It seemed about a good time to review this one as I’ve been sitting on it for over a year, patiently waiting to crack it open. Also, I managed to find another bottle from the 2011 vintage, so it helps to have second one to age if I so choose. The 2012’s are just hitting the shelves now, so if you enjoy stouts, strong beer, and bourbon flavors, I suggest you get yourself a bottle, or ten. But for now, I’m going to relish this year old stout, in hopes it lives up to the hype.
For those who don’t know, a Russian Imperial Stout, simply put, is a very high alcohol stout, boasting lots of character. Oh, and generally damn delicious. The “Russian Imperial” portion originates from the 1800’s when the British brewed this special beer to impress the longest ruling female Russian ruler, Catherine the Great. The term “imperial” is now often used to describe other styles of beer as well, for example: Imperial IPA or Imperial Pilsner. Although it doesn’t quite make sense, adding the word imperial before a beer style basically means it is a stronger than normal version of that particular style.
I popped the cap on this one and from about two feet away I could smell the bourbon; this made my pants tighter. I slowly poured this bad boy into my snifter glass. It’s impressively thick and extremely dark. The head has a dark beige color that sticks to the glass when swiveled around a bit. This is quite an fantastic specimen, virtually no light can pass though this sludgy mess.
The second it hits your tongue there are bursts of gigantic flavors, this is one rich and powerful brew. Robust bourbon flavors are the first to hit my palate; I have had many oak aged beers, but this is definitely one of the more predominantly powerful examples of this style that I have ever had. The bourbon flavor sits with you, long after the other flavors have dissipated. It has a nice organic taste profile, with wood and lots a earthiness. After the initial bourbon blast, flavors of very dark unsweetened chocolate start to quickly emerge, along with burnt caramel, blackberries, and hints of strong, dark roasted coffee. The ending is quite tart and rather bitter, which I’m sure is partially do to the hops and the dark roasted malt, but appears to be more likely originating from a rather present alcohol flavor that dominates the aftertaste nicely. Once said and done, the lingering finish is riddled with a long drawn out bourbon flavor, it sits on the back of your tongue, waiting for the next sip. The whole thing is surprisingly dry, I presumed there would be some apparent sugars on the palate, but they have balanced this well enough that it simply doesn’t need it.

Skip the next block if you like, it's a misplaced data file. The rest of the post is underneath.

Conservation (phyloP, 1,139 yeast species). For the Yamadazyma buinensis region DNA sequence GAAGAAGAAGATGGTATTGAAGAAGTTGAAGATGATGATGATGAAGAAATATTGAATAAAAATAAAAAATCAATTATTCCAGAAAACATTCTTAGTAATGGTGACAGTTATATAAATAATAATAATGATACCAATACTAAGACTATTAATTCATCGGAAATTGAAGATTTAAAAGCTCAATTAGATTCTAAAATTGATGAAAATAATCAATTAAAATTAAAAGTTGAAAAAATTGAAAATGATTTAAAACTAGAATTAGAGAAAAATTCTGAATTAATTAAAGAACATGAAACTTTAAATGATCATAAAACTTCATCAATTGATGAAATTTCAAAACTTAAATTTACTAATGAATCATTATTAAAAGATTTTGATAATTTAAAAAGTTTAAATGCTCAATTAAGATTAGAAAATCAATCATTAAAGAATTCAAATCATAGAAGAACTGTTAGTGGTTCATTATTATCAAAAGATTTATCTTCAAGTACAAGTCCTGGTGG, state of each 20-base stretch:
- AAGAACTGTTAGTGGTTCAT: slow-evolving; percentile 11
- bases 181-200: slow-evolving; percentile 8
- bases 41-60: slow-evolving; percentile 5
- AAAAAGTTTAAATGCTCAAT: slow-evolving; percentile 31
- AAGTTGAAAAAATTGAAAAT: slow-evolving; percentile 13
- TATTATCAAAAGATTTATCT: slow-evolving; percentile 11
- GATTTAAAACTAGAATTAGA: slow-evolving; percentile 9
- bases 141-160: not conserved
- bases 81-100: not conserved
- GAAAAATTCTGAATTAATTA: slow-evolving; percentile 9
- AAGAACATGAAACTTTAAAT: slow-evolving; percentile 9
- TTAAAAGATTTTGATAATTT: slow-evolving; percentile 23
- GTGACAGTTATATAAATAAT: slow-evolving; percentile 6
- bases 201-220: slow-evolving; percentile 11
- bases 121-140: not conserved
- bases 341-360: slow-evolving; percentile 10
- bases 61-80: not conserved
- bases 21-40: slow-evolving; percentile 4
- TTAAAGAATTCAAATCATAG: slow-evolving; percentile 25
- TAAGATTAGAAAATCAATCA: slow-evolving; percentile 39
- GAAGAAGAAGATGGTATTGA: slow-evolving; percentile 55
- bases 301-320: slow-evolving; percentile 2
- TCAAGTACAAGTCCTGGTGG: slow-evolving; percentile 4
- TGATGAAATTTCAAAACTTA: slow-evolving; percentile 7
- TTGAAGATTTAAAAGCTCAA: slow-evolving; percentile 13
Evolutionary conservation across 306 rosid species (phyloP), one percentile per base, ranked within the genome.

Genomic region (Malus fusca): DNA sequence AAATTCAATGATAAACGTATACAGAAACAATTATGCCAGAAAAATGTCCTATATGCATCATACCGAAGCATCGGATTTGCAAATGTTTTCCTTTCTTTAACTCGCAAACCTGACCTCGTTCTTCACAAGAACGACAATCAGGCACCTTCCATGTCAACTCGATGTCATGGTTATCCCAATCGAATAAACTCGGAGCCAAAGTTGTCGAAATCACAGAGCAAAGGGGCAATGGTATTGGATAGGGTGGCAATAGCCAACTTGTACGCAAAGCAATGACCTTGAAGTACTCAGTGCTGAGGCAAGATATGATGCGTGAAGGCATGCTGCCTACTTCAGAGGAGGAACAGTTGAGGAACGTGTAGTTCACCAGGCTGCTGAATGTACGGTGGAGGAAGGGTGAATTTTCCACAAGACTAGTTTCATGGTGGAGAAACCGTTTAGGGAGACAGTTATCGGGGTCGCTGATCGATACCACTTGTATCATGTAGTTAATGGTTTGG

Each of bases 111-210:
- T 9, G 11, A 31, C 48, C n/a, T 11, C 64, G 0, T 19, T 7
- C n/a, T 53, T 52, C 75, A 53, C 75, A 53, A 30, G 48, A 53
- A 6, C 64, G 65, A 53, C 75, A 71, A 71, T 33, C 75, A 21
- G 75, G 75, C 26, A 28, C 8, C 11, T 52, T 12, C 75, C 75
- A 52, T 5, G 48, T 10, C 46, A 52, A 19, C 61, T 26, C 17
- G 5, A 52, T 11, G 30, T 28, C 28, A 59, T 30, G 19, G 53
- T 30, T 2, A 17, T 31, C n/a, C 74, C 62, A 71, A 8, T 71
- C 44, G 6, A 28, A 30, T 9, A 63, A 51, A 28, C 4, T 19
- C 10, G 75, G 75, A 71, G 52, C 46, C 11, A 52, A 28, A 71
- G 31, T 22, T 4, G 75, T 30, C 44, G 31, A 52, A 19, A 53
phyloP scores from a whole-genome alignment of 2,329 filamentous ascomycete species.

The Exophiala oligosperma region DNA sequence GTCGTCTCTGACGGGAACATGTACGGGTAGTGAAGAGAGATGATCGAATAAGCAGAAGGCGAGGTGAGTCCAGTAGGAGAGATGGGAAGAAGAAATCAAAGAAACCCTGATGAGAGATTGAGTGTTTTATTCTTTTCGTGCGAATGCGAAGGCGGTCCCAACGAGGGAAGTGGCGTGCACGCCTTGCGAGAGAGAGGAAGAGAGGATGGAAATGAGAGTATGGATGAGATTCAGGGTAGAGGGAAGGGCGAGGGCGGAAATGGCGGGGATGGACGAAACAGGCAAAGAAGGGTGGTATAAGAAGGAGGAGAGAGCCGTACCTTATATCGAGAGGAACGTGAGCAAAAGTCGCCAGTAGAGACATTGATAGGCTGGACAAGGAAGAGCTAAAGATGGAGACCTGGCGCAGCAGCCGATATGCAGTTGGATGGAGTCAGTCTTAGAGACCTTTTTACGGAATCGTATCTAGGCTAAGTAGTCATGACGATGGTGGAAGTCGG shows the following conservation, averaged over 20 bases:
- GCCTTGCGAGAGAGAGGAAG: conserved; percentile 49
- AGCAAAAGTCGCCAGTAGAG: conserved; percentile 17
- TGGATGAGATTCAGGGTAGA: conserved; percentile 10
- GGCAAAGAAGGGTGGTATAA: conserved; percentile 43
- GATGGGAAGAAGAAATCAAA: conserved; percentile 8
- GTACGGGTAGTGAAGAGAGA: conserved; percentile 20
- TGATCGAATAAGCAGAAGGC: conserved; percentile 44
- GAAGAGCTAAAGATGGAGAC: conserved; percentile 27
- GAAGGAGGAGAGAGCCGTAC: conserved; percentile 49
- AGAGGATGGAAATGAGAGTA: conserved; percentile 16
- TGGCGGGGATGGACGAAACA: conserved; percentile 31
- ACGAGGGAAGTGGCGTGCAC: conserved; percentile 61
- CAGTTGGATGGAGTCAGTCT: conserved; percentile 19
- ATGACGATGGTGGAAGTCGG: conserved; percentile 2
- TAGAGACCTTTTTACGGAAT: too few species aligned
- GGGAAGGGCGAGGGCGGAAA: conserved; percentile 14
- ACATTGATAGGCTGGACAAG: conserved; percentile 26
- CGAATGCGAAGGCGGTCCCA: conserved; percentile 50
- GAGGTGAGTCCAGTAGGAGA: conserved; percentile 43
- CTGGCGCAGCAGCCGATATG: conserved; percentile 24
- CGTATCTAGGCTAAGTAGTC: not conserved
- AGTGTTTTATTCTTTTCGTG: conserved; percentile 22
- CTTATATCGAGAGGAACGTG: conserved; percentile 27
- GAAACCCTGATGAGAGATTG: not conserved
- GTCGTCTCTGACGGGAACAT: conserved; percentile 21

The body on this stout is thick and chewy with moderate carbonation – just enough to let you know it’s there – allowing the flavors to pop on your tongue after every rich and creamy sip. As the beer warms and my palate adjusts to the plethora of strong flavors, the dark fruits really start to come out and show themselves – cherries, blackberries, and figs appear, with a subtle fruity sweetness.
A Great offering from Mcauslin; one of, if not their best in my opinion. Their Vintage Ale is also a thing of beauty, I highly recommend it. Mcauslin has been brewing beer since 1989 and was one of the first group of independent breweries to hit Quebec. Although I wish they had more year long offerings, they do have quite a few seasonal beers that you can get at various points in the year.
Name: St-Ambroise Stout Impériale Russe 2011
Style: Russian Imperial Stout
Brewery: Mcauslin Brewing Inc
Location: Montreal, QC
Available in Quebec: Yes!
Beeradvocate Rating: 94 (Exceptional)